A Conceptual Analysis of the Aesthetics (Draft) By David Driedger The term aesthetic can be understood as a philosophical discipline attending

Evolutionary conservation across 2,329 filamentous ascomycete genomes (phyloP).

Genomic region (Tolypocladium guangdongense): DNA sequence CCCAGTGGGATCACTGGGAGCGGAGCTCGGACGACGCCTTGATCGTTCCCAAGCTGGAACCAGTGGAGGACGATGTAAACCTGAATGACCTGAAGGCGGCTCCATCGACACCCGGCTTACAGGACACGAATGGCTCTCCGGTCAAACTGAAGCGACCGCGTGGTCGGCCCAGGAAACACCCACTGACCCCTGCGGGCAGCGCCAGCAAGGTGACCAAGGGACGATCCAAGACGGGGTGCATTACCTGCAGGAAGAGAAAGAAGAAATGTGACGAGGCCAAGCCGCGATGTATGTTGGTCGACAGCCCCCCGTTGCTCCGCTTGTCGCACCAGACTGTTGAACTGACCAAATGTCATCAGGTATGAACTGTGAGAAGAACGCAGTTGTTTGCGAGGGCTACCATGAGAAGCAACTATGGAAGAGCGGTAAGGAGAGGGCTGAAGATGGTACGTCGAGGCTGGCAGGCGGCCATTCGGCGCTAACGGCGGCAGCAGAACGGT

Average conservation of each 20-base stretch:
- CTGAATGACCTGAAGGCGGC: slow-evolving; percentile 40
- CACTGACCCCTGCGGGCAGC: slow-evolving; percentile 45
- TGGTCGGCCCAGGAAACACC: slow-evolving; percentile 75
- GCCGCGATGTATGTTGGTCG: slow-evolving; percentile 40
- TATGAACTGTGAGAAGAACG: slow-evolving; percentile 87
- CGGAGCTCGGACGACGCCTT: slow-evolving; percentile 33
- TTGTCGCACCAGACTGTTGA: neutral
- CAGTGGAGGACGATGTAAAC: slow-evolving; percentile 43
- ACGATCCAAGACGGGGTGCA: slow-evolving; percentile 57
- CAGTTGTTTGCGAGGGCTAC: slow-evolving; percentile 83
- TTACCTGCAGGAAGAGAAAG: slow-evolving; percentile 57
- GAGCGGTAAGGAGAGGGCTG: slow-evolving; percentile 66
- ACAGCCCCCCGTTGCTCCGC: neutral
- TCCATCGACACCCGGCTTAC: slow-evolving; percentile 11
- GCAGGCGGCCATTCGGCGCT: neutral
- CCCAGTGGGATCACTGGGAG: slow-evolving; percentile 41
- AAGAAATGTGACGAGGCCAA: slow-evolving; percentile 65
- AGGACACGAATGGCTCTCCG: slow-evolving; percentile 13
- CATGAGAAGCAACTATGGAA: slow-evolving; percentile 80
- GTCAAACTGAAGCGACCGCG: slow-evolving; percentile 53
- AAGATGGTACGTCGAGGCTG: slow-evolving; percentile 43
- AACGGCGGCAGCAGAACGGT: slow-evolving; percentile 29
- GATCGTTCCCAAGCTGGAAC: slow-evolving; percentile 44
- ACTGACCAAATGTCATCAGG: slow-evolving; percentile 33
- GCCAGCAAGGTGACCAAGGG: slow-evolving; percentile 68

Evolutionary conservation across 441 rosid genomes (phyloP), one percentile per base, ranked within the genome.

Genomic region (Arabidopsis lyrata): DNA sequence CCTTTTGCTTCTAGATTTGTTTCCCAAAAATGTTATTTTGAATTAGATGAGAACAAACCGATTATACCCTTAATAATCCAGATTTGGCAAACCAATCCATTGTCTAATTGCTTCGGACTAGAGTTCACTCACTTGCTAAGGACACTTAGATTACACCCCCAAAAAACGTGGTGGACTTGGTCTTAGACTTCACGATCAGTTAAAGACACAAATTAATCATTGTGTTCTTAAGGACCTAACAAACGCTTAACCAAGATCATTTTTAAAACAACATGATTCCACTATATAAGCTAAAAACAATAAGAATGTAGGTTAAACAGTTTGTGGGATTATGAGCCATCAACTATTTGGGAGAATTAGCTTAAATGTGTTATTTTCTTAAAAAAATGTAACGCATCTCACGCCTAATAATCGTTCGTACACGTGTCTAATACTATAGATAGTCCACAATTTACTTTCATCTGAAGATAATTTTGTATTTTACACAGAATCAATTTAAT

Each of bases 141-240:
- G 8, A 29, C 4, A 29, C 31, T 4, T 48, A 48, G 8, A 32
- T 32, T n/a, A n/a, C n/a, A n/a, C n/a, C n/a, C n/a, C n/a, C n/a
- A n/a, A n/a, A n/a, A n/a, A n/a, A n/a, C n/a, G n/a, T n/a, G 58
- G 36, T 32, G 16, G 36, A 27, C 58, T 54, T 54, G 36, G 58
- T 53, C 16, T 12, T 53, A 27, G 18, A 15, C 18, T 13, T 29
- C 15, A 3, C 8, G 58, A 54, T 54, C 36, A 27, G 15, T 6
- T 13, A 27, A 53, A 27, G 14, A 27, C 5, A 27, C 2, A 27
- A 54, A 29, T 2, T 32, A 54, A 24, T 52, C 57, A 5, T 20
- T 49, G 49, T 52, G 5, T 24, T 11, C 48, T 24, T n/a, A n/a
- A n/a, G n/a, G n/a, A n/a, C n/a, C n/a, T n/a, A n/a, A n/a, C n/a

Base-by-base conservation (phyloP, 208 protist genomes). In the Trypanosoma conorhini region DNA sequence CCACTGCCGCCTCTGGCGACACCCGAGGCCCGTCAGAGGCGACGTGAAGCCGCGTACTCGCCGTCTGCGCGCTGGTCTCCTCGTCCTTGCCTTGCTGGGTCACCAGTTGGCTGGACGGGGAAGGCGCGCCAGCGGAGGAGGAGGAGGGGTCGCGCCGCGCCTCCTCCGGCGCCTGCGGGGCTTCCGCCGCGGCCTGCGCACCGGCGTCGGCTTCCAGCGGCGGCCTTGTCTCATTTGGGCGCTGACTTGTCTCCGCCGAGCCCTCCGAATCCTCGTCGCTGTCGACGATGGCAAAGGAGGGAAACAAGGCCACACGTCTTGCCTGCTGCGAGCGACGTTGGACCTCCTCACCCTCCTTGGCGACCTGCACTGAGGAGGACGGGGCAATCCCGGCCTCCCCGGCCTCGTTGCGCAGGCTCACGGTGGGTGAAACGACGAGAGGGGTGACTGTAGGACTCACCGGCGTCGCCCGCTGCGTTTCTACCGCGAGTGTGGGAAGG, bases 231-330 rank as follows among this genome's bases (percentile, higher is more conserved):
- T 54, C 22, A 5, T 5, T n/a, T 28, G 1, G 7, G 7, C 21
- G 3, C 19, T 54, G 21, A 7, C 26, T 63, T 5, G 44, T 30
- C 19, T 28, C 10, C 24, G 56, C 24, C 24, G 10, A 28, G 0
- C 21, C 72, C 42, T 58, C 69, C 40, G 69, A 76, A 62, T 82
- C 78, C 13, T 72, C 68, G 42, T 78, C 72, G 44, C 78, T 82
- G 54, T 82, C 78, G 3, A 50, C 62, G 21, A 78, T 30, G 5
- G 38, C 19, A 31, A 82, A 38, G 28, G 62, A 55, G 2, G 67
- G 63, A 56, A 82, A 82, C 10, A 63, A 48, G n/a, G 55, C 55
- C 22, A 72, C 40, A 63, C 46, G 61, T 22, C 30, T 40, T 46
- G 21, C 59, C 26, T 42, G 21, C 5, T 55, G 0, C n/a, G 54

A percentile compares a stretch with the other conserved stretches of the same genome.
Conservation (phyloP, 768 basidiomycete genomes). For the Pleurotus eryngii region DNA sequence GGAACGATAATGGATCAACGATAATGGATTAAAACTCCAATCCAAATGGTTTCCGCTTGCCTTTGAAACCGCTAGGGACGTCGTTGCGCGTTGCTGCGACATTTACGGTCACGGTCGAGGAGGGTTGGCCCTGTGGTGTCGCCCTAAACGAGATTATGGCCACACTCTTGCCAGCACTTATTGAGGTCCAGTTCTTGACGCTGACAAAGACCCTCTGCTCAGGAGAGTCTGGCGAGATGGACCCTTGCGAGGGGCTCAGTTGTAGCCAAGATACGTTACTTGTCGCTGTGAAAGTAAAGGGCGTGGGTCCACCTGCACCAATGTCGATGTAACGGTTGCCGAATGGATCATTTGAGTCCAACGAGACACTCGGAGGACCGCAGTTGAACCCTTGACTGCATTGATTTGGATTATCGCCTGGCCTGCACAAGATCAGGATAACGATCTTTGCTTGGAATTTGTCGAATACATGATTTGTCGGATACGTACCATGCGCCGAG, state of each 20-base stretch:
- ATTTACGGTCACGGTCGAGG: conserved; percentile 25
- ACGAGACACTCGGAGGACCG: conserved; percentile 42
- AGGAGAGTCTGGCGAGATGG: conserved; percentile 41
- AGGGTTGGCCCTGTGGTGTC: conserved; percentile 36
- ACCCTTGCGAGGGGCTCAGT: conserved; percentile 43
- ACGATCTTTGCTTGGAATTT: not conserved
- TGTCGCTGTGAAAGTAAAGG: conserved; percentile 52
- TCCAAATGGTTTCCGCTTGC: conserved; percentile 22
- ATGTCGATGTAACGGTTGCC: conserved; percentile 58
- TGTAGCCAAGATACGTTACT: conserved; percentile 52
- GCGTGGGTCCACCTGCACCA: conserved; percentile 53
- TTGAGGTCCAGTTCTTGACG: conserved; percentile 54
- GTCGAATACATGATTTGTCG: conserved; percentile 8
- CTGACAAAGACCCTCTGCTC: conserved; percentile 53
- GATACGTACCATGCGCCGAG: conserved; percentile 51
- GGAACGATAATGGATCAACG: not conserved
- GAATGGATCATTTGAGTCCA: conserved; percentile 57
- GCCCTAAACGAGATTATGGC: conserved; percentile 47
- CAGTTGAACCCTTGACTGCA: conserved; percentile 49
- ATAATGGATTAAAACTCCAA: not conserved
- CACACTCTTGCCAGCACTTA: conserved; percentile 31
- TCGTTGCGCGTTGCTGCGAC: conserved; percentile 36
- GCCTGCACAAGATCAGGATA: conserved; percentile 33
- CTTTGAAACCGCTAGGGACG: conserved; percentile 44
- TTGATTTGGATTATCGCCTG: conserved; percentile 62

to the knowledge or understanding acquired through sensual experience (i.e. feeling, imagination, beauty, and the arts). Paradigmatically, this term distinguishes itself primarily from natural science, on the one hand, which relies on methodology as its source of knowledge and rational logic, on the other, which generally seeks the cohesion of abstract ideas. This distinction is significant as traditional definitions of aesthetics have often been referred to as ‘the science of beauty’. This may be justifiable given the more theoretical aspect of science. However, as I will try to make evident, aesthetics should be distinguished from the methodological component of the natural sciences. Syntagmatically, this term has been understand in the following triptych; The true (metaphysics), the good (ethics), and the beautiful (aesthetics). This paper will move through the diachronic to the synchronic use of the term aesthetics. I. The Trajectory of Aesthetics Etymology The word ‘aesthetic’ is a derivative of the Greek word ai9sqhsij, aesthesis. In its classical use the semantic range of the word covers the English equivalents of sensation, perception, appearance, mind, and knowledge (Liddell and Scott). The term is closely related to intellectual understanding as it is informed through the senses. This is demonstrated through its use in relation to soma, body, which can be contrasted with the intelligence of nouv, mind (TDNT). In the Septuagint (especially in Proverbs), this term frequently translates the Hebrew word da‘at, rendered knowledge or understanding, and, given the context, should not be divorced from notions of wisdom. In the New Testament the term occurs only in Phil 1:9 with the verbal form found in Luke 9:45. Both instances use the term in an overlapping but nuanced relationship with gnosij, knowledge. Louw and Nida place this usage within the category of ‘capacity to understand’. This brief etymological survey demonstrates that the term ai9sqhsij was used to talk about the understanding humans received which was based upon sensual experience. Modern Origins Though the idea of sensual perception continued to be engaged through the medieval period, the English use of aesthetic only gained currency through the Enlightenment. According to the Oxford English Dictionary the term carried much of its Greek content. With Enlightenment philosophers attempting to map out rules and limits of knowledge via reason there emerged the need to account for received knowledge that did not lend itself to consistent models of reason (i.e. empirical verification or abstract logic). Philosophers came to recognize that the source for these forms of knowledge were often related to the arts, or those things considered beautiful. Beauty should not be equated with aesthetics, rather, beauty becomes a fundamental category for understanding aesthetic knowledge. This notion of beautiful assumes a judgment, ‘this is beautiful in distinction to that’. This judgment, however, could not be reduced to the accepted canons of reason and so became referred to by some as the philosophy of taste. This represents an important tension. Most Enlightenment philosophers recognized the value